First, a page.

Today the Pope is visiting SolarTown’s home city, Washington, DC and then will visit New York and Philadelphia. The city is abuzz with excitement and anticipation. The buses are running and the kids are going to school, but the major event is the Pope’s visit. Climate change is on his agenda.
A major reason he is visiting Washington is to address a session of Congress to discuss the fight for climate change, a topic that former Popes have not addressed. The Pope believes that it is our responsibility to pass along a clean and safe planet to future generations. Frustration with the way humankind has treated the planet is what provoked the idea of an address to Congress, a branch of the government that is ideologically torn when it comes to issues of climate change.
Not only is the Pope concerned with the grave environmental implications from climate change, but also with the social, economic, and political ones. This concern shows that he is very committed to making a positive impact on the front lines of the fight against climate change.
The Pope has made it clear to the world that he is a supporter of clean energy and that climate change is a top priority of global issues that need addressing. The support for solar and wind energy is driven from the desire to change the way people treat this planet, and the way the planet has changed since the beginning of the 20th century.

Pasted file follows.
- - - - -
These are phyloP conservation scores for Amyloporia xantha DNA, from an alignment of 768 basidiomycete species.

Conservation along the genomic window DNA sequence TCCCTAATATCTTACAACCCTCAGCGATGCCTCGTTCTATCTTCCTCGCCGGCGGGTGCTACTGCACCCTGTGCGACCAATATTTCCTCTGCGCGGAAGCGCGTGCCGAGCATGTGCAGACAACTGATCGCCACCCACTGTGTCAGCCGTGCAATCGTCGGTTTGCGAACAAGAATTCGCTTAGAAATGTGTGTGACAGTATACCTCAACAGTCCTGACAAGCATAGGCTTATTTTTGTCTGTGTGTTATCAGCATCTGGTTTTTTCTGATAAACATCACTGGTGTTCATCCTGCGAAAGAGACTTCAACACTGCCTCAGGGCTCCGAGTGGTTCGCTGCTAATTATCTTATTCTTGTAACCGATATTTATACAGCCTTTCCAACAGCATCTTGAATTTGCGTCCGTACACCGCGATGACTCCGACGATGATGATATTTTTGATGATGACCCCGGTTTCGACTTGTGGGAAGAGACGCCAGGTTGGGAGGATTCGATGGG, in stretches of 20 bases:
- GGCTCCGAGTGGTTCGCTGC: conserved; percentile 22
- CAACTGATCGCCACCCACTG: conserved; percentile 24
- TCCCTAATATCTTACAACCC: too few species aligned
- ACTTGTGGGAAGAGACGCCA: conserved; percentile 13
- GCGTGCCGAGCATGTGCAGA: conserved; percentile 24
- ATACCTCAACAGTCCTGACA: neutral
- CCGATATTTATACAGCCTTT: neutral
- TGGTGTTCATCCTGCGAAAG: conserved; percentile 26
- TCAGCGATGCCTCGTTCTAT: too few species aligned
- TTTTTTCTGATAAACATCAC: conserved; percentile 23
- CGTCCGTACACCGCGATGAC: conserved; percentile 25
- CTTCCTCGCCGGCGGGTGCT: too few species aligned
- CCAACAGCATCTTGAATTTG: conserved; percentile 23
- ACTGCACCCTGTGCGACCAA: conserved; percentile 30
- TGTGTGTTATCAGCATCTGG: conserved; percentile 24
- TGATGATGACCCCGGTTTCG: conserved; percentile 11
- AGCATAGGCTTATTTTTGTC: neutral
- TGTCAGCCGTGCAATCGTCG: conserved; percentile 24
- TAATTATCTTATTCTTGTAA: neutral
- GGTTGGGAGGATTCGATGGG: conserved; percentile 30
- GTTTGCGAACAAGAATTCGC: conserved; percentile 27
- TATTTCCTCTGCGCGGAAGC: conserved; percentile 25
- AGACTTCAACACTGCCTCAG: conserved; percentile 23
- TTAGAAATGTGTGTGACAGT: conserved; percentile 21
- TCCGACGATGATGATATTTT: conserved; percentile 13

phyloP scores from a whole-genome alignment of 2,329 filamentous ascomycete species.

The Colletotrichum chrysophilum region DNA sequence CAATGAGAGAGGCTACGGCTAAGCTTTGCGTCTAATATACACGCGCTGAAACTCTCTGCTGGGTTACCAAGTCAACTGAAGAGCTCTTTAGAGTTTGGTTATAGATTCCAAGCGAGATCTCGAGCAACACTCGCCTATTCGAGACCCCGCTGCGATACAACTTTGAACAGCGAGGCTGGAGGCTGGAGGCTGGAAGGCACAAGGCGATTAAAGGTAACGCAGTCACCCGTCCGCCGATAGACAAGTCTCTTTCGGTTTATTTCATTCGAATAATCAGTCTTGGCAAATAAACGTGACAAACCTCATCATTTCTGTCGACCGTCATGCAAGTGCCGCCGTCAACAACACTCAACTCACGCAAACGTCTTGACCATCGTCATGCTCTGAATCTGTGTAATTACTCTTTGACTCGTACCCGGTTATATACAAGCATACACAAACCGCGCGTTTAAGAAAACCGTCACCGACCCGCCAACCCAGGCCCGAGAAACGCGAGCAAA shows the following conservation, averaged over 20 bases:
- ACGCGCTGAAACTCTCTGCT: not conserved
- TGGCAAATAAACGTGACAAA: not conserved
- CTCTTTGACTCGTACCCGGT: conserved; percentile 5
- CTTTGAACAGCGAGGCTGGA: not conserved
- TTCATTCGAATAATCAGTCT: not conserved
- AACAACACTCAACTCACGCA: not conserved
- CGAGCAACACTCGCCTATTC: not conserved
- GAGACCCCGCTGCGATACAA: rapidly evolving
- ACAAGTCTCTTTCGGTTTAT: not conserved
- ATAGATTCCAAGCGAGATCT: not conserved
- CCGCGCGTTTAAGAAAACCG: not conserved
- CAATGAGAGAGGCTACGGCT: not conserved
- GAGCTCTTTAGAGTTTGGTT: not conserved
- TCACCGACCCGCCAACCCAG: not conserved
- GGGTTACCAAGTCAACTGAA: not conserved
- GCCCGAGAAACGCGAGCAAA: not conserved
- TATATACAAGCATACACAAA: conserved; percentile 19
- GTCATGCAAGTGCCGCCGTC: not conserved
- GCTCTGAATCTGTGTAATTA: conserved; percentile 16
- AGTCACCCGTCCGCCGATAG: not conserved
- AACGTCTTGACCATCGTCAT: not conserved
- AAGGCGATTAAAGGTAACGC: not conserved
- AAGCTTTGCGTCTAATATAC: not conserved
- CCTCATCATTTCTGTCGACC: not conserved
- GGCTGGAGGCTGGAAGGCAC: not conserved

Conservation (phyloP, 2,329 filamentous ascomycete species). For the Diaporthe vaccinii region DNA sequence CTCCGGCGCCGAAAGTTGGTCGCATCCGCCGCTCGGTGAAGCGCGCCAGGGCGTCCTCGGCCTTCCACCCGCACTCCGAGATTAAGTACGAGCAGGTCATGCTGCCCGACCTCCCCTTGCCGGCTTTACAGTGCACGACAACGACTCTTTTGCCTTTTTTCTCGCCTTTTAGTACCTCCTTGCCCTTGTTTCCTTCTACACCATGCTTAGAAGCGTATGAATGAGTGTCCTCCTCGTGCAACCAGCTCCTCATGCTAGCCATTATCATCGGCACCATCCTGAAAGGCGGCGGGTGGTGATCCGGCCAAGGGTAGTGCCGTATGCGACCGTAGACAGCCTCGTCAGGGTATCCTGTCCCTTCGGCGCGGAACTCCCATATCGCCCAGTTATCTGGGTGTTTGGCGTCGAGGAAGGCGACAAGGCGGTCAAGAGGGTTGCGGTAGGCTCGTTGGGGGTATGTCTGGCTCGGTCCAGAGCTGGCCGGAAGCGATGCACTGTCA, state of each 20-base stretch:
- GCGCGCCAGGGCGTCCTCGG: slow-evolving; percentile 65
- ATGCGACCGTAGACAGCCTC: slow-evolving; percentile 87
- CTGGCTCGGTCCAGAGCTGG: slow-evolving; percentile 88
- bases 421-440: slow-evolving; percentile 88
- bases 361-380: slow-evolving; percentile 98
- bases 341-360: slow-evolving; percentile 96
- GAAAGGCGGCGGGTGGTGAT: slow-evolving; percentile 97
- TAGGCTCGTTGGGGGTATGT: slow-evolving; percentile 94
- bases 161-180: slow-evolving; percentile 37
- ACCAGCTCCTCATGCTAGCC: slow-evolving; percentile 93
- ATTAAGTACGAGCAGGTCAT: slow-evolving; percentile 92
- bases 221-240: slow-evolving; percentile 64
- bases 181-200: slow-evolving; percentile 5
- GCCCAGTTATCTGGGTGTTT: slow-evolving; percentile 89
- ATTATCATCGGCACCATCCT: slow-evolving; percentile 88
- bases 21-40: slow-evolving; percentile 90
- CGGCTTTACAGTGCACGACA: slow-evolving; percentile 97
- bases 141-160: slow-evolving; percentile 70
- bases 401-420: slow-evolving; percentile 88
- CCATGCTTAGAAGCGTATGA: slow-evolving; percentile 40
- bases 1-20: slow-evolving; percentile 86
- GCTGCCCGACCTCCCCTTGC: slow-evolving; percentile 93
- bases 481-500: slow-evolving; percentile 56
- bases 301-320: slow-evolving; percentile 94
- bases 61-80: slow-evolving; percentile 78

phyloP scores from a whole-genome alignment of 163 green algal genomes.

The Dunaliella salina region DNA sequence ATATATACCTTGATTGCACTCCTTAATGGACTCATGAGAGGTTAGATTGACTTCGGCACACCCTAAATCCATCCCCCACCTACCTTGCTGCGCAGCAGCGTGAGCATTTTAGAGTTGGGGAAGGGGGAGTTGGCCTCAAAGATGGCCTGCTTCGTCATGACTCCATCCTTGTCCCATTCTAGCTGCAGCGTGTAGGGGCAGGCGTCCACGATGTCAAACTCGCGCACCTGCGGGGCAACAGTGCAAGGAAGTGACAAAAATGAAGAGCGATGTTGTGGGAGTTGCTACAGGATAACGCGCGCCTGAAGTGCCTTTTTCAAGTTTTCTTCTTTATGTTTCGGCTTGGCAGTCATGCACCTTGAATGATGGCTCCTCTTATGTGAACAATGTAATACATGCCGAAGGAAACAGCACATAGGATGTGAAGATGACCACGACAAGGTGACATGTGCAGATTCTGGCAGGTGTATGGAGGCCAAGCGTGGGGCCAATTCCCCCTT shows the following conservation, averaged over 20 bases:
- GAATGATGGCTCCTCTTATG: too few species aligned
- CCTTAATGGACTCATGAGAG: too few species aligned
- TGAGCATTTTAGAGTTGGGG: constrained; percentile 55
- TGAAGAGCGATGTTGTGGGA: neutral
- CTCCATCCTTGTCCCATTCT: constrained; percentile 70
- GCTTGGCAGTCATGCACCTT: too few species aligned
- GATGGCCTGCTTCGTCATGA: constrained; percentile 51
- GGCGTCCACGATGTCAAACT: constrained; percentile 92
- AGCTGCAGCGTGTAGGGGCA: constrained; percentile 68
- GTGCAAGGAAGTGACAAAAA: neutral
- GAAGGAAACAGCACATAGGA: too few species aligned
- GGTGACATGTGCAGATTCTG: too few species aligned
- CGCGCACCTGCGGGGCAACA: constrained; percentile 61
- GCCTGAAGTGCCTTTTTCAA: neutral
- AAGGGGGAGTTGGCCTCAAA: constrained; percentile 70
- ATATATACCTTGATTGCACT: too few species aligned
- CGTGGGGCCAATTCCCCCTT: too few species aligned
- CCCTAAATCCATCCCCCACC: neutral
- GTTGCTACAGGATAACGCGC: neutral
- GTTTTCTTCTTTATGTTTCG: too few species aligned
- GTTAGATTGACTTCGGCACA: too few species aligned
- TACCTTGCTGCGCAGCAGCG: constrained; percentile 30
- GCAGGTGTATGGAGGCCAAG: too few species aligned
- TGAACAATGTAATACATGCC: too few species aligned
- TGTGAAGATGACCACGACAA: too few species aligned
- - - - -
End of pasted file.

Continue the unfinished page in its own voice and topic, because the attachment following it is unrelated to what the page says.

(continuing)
The New York Times quotes the Pope saying, “The earth, our home, is beginning to look more and more like an immense pile of filth. In many parts of the planet, the elderly lament that once beautiful landscapes are now covered with rubbish.”
It is clear that the Pope believes clean energy, such as solar energy, will not only help to reduce greenhouse gas emissions going into the atmosphere, but will also promote the welfare of underprivileged people who have suffered from environmental injustice for years. Pollution to the environment due to many factors, a large one being fossil-fuel energy and unsustainable business practices, has opened a gap between the impoverished and those with affluence. This gap is not financial, but geographic.
While it is understandable that lower-income citizens live in lower-income neighborhoods and high-income citizens live well, the environmental difference is one that the Pope and many environmental justice advocates deem unacceptable.
With the growth of clean energy and the decline in cost, it is becoming more and more possible to clean up the atmosphere, lands, and oceans. The Pope is on a mission to help spread the word and help bring unity within Congress on issues of climate change before the climatic United Nations conference on climate change this December in Paris. The Pope’s public support for the clean energy movement is a big step forward in inspiring leaders in Congress and around the world to make important decisions that promote clean energy and environmental justice.